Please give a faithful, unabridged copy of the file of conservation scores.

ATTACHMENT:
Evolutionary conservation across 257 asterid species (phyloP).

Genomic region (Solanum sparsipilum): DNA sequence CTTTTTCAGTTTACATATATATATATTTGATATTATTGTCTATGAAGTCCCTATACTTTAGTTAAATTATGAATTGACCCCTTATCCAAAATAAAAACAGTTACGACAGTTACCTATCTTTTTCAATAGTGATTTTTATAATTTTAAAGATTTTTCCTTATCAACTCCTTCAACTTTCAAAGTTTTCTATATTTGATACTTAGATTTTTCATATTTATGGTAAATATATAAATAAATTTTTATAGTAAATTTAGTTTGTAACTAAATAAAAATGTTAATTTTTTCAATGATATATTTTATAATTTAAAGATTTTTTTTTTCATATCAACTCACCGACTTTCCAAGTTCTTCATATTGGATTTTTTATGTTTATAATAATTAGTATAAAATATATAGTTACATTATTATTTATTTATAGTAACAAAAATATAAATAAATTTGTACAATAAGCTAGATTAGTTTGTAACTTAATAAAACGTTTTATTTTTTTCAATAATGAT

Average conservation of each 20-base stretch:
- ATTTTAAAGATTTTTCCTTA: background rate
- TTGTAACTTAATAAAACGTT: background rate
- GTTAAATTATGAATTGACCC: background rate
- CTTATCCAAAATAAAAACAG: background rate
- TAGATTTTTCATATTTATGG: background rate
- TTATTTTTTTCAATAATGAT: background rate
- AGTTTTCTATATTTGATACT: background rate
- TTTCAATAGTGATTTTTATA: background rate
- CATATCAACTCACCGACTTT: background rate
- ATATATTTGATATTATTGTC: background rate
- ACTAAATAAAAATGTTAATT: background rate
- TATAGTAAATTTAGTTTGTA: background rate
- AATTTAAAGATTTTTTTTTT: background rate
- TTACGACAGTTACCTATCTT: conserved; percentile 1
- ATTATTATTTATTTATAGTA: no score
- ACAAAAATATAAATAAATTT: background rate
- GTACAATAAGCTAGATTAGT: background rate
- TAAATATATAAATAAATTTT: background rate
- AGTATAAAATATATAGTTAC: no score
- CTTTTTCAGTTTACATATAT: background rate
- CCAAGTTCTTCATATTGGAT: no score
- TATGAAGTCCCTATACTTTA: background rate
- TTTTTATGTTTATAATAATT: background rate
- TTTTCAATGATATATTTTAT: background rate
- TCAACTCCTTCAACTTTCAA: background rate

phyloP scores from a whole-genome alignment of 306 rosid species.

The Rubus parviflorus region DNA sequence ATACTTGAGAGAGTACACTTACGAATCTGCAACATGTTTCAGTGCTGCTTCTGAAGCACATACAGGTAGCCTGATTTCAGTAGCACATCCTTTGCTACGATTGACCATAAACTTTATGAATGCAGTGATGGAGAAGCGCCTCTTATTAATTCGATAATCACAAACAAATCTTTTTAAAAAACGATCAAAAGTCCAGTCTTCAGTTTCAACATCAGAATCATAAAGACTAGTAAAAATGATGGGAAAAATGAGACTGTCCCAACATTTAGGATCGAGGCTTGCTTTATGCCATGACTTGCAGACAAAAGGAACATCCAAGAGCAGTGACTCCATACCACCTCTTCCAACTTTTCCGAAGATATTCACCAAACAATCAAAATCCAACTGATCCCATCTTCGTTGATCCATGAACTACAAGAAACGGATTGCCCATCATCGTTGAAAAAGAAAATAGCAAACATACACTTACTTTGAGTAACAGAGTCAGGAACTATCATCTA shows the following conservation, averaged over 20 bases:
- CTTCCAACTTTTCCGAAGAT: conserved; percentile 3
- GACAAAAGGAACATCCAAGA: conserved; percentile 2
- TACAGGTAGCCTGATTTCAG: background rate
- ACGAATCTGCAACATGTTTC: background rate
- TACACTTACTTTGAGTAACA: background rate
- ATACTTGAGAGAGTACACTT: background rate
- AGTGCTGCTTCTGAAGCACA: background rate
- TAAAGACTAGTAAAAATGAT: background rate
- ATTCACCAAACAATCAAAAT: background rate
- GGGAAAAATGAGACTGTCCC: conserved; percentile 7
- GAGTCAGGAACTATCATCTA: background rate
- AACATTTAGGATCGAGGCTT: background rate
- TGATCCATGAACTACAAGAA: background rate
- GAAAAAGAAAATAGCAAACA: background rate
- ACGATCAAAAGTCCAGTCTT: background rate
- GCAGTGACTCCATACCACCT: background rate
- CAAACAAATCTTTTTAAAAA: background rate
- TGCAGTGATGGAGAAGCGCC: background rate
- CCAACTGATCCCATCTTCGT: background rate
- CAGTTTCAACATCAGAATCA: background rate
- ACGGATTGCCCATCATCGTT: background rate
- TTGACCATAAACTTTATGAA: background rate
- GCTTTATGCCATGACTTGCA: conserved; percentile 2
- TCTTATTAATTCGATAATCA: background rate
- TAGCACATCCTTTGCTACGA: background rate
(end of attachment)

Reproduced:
Evolutionary conservation across 257 asterid species (phyloP).

Genomic region (Solanum sparsipilum): DNA sequence CTTTTTCAGTTTACATATATATATATTTGATATTATTGTCTATGAAGTCCCTATACTTTAGTTAAATTATGAATTGACCCCTTATCCAAAATAAAAACAGTTACGACAGTTACCTATCTTTTTCAATAGTGATTTTTATAATTTTAAAGATTTTTCCTTATCAACTCCTTCAACTTTCAAAGTTTTCTATATTTGATACTTAGATTTTTCATATTTATGGTAAATATATAAATAAATTTTTATAGTAAATTTAGTTTGTAACTAAATAAAAATGTTAATTTTTTCAATGATATATTTTATAATTTAAAGATTTTTTTTTTCATATCAACTCACCGACTTTCCAAGTTCTTCATATTGGATTTTTTATGTTTATAATAATTAGTATAAAATATATAGTTACATTATTATTTATTTATAGTAACAAAAATATAAATAAATTTGTACAATAAGCTAGATTAGTTTGTAACTTAATAAAACGTTTTATTTTTTTCAATAATGAT

Average conservation of each 20-base stretch:
- ATTTTAAAGATTTTTCCTTA: background rate
- TTGTAACTTAATAAAACGTT: background rate
- GTTAAATTATGAATTGACCC: background rate
- CTTATCCAAAATAAAAACAG: background rate
- TAGATTTTTCATATTTATGG: background rate
- TTATTTTTTTCAATAATGAT: background rate
- AGTTTTCTATATTTGATACT: background rate
- TTTCAATAGTGATTTTTATA: background rate
- CATATCAACTCACCGACTTT: background rate
- ATATATTTGATATTATTGTC: background rate
- ACTAAATAAAAATGTTAATT: background rate
- TATAGTAAATTTAGTTTGTA: background rate
- AATTTAAAGATTTTTTTTTT: background rate
- TTACGACAGTTACCTATCTT: conserved; percentile 1
- ATTATTATTTATTTATAGTA: no score
- ACAAAAATATAAATAAATTT: background rate
- GTACAATAAGCTAGATTAGT: background rate
- TAAATATATAAATAAATTTT: background rate
- AGTATAAAATATATAGTTAC: no score
- CTTTTTCAGTTTACATATAT: background rate
- CCAAGTTCTTCATATTGGAT: no score
- TATGAAGTCCCTATACTTTA: background rate
- TTTTTATGTTTATAATAATT: background rate
- TTTTCAATGATATATTTTAT: background rate
- TCAACTCCTTCAACTTTCAA: background rate

phyloP scores from a whole-genome alignment of 306 rosid species.

The Rubus parviflorus region DNA sequence ATACTTGAGAGAGTACACTTACGAATCTGCAACATGTTTCAGTGCTGCTTCTGAAGCACATACAGGTAGCCTGATTTCAGTAGCACATCCTTTGCTACGATTGACCATAAACTTTATGAATGCAGTGATGGAGAAGCGCCTCTTATTAATTCGATAATCACAAACAAATCTTTTTAAAAAACGATCAAAAGTCCAGTCTTCAGTTTCAACATCAGAATCATAAAGACTAGTAAAAATGATGGGAAAAATGAGACTGTCCCAACATTTAGGATCGAGGCTTGCTTTATGCCATGACTTGCAGACAAAAGGAACATCCAAGAGCAGTGACTCCATACCACCTCTTCCAACTTTTCCGAAGATATTCACCAAACAATCAAAATCCAACTGATCCCATCTTCGTTGATCCATGAACTACAAGAAACGGATTGCCCATCATCGTTGAAAAAGAAAATAGCAAACATACACTTACTTTGAGTAACAGAGTCAGGAACTATCATCTA shows the following conservation, averaged over 20 bases:
- CTTCCAACTTTTCCGAAGAT: conserved; percentile 3
- GACAAAAGGAACATCCAAGA: conserved; percentile 2
- TACAGGTAGCCTGATTTCAG: background rate
- ACGAATCTGCAACATGTTTC: background rate
- TACACTTACTTTGAGTAACA: background rate
- ATACTTGAGAGAGTACACTT: background rate
- AGTGCTGCTTCTGAAGCACA: background rate
- TAAAGACTAGTAAAAATGAT: background rate
- ATTCACCAAACAATCAAAAT: background rate
- GGGAAAAATGAGACTGTCCC: conserved; percentile 7
- GAGTCAGGAACTATCATCTA: background rate
- AACATTTAGGATCGAGGCTT: background rate
- TGATCCATGAACTACAAGAA: background rate
- GAAAAAGAAAATAGCAAACA: background rate
- ACGATCAAAAGTCCAGTCTT: background rate
- GCAGTGACTCCATACCACCT: background rate
- CAAACAAATCTTTTTAAAAA: background rate
- TGCAGTGATGGAGAAGCGCC: background rate
- CCAACTGATCCCATCTTCGT: background rate
- CAGTTTCAACATCAGAATCA: background rate
- ACGGATTGCCCATCATCGTT: background rate
- TTGACCATAAACTTTATGAA: background rate
- GCTTTATGCCATGACTTGCA: conserved; percentile 2
- TCTTATTAATTCGATAATCA: background rate
- TAGCACATCCTTTGCTACGA: background rate